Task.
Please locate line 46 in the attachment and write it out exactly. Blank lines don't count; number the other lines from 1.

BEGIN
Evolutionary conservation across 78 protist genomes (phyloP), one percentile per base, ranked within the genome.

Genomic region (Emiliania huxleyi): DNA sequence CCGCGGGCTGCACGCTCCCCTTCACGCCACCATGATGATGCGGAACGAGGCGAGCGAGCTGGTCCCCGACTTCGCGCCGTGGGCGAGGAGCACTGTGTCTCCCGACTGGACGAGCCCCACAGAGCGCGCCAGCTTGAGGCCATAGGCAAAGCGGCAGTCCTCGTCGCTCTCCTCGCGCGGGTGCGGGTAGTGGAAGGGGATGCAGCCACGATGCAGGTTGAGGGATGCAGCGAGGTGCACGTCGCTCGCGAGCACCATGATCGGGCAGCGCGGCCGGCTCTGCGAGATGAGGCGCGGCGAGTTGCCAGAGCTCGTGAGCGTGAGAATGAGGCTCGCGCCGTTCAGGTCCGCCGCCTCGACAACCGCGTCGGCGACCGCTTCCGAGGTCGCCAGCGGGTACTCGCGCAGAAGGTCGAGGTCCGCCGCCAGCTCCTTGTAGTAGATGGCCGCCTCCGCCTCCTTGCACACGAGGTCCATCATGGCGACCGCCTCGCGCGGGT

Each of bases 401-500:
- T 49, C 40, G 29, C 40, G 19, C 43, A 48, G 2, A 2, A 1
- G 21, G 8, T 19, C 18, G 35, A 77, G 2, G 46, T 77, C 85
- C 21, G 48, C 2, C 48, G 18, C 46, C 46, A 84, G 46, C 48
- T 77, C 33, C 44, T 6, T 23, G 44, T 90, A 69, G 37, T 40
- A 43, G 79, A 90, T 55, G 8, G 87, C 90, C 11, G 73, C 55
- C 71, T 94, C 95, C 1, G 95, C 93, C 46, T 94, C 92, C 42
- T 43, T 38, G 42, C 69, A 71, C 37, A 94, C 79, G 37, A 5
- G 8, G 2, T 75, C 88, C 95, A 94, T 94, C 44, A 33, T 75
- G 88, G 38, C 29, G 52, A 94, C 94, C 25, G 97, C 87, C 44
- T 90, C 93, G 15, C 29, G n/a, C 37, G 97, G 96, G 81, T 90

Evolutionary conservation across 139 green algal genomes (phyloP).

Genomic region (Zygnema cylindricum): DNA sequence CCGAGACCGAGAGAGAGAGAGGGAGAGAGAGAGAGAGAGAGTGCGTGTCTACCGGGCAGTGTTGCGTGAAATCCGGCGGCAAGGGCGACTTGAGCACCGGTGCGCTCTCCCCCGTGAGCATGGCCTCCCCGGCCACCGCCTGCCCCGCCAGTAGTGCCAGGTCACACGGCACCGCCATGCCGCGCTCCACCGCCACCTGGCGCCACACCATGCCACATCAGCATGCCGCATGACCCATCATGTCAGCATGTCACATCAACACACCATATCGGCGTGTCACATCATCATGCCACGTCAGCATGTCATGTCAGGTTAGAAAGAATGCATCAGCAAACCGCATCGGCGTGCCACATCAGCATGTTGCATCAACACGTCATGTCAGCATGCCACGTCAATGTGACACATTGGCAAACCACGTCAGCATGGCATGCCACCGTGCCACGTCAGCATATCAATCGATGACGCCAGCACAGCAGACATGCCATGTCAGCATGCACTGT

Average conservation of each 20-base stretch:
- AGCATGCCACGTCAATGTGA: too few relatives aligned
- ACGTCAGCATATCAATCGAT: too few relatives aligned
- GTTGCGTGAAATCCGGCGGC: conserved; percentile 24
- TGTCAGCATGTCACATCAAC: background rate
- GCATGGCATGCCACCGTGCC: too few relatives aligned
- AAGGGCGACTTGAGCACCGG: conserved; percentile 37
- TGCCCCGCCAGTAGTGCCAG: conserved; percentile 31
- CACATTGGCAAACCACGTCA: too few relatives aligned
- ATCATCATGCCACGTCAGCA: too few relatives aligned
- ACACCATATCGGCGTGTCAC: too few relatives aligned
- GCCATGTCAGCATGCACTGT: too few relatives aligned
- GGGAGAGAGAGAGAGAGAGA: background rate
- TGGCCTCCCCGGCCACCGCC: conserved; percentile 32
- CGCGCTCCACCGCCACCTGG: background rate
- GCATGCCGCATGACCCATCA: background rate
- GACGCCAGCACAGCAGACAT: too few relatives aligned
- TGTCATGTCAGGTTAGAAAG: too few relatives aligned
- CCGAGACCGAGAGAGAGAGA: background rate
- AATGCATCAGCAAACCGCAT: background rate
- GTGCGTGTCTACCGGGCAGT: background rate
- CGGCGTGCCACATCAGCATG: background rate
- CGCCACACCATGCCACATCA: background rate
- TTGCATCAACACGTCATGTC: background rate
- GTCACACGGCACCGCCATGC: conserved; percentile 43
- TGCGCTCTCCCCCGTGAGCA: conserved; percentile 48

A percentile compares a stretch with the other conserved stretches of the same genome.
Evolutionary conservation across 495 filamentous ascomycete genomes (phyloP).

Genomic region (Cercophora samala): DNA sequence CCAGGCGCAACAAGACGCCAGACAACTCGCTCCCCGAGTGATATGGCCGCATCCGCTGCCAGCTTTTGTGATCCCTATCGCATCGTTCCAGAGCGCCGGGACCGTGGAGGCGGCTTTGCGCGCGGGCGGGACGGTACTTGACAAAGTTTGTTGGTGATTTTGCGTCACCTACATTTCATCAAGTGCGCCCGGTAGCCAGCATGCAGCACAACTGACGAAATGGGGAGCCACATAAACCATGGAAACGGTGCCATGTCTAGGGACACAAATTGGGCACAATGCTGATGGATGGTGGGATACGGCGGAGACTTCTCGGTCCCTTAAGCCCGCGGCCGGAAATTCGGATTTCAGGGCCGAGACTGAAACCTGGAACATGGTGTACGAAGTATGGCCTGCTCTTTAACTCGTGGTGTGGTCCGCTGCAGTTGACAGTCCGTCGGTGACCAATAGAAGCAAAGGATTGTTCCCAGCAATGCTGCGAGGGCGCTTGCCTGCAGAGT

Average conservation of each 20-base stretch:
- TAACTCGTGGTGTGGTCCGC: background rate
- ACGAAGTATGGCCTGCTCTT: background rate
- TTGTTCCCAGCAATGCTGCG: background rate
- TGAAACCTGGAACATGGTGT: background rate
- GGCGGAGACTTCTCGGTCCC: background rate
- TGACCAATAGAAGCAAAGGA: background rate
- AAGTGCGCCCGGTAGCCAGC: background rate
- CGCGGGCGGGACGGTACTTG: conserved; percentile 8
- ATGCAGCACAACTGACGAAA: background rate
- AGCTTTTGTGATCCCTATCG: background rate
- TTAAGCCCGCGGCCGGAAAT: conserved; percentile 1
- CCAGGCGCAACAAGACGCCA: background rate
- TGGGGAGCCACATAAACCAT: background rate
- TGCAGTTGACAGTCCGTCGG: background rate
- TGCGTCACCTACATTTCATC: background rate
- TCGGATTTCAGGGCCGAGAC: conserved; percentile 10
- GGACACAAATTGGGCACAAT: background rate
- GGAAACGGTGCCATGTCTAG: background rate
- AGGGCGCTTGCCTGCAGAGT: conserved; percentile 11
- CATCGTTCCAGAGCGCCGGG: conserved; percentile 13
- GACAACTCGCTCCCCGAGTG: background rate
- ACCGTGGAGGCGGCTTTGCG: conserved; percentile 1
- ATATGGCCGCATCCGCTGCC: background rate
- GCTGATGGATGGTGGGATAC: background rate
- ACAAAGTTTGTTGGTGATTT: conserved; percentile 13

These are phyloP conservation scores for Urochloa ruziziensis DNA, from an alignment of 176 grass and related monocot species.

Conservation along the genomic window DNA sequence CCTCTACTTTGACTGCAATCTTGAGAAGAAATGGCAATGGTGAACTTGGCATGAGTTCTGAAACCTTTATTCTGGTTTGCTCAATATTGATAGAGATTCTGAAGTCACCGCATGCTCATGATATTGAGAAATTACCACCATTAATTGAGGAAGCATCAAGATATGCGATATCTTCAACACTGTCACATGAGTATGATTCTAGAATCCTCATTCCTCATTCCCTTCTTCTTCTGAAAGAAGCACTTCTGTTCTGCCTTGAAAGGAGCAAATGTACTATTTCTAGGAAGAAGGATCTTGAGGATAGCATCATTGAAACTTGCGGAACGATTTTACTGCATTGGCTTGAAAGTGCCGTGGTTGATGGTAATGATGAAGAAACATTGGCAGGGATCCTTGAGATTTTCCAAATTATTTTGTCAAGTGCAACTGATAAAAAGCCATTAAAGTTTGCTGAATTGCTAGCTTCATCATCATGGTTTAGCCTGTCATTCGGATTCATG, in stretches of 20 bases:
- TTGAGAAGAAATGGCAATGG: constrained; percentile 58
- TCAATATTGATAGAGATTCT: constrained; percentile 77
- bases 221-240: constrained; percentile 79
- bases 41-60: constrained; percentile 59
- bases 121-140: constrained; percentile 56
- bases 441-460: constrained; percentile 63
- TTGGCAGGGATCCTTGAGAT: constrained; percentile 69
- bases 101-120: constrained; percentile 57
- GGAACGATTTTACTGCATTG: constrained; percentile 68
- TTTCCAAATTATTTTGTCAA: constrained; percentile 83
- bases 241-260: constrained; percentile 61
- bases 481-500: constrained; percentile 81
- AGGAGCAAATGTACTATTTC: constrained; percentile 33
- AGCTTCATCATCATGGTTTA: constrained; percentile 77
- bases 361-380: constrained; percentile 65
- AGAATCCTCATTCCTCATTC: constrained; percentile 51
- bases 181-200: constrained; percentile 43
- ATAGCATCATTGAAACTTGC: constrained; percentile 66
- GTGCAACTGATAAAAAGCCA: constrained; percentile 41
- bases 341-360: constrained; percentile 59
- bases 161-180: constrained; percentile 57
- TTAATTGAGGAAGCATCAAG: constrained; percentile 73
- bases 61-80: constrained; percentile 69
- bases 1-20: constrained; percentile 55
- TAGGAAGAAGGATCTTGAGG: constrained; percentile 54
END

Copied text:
- TAACTCGTGGTGTGGTCCGC: background rate